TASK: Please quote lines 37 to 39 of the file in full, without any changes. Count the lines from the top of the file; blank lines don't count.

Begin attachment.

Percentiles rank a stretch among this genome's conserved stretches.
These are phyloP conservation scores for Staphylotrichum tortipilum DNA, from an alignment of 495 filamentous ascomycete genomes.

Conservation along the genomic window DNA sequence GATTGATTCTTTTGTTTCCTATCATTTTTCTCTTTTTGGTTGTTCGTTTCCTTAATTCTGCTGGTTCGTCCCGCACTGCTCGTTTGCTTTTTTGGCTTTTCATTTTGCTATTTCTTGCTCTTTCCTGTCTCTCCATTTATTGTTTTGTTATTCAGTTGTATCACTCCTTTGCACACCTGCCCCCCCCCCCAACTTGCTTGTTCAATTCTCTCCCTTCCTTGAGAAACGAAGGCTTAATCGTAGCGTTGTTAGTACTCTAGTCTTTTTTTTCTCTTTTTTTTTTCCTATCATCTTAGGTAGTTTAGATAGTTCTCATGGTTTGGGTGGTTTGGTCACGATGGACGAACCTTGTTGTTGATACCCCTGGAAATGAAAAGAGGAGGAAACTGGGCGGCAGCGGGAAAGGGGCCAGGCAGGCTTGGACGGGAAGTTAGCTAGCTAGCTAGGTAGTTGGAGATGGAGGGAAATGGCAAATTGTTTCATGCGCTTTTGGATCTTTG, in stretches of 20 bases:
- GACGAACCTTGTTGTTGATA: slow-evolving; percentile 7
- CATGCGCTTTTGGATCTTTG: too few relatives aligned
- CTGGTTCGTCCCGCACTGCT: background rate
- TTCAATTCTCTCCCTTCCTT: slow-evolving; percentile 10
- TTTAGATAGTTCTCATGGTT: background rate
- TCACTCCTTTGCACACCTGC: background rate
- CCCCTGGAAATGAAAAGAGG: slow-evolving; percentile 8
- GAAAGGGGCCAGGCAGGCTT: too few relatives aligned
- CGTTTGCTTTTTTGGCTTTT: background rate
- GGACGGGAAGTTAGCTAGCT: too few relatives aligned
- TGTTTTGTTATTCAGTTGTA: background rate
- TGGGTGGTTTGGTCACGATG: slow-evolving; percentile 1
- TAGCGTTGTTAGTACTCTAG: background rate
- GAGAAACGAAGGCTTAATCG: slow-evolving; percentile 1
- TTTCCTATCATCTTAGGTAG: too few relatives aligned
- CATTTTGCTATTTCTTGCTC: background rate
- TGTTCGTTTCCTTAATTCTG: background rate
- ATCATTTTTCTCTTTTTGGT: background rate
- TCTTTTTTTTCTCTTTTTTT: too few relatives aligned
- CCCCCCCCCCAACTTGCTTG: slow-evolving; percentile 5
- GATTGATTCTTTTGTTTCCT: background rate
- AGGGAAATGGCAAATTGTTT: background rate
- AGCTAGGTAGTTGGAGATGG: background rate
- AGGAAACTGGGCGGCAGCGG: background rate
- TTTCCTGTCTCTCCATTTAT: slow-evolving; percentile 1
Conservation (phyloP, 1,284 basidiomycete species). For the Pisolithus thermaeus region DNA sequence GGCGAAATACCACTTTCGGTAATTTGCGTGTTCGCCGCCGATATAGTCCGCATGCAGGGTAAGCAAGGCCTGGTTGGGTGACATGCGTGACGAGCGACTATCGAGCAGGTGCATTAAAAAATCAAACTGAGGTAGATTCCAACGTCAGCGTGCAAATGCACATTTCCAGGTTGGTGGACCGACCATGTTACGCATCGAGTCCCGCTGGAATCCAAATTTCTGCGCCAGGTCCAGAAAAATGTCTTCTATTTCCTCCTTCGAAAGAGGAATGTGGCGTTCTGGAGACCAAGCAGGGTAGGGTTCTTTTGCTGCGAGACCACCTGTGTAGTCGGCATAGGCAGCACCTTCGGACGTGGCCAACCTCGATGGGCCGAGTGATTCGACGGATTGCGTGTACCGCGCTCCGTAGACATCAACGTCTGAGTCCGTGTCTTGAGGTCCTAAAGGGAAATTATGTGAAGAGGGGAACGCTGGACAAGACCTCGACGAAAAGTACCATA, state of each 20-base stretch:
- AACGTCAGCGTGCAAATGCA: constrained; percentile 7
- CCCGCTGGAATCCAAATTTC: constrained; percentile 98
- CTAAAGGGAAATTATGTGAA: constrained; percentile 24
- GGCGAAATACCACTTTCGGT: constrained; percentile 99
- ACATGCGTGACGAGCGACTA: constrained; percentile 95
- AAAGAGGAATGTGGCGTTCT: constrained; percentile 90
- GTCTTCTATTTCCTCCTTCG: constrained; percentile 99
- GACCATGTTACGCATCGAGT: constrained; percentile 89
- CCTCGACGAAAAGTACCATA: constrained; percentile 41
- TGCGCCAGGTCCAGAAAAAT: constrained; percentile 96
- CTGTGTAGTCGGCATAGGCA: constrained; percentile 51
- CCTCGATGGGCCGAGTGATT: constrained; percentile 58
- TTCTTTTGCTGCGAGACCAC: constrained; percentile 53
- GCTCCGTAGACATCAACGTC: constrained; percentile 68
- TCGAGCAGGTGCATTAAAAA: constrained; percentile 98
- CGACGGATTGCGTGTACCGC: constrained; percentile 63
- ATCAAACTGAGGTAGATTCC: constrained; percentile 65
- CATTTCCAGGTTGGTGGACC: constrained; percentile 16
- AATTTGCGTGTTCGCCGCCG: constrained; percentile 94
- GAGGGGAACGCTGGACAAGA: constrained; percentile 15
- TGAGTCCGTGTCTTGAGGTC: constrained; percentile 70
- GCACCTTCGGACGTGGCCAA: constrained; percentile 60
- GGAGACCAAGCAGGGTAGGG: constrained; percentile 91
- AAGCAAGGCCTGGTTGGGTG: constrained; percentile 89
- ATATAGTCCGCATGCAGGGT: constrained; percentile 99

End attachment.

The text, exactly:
- GACCATGTTACGCATCGAGT: constrained; percentile 89
- CCTCGACGAAAAGTACCATA: constrained; percentile 41
- TGCGCCAGGTCCAGAAAAAT: constrained; percentile 96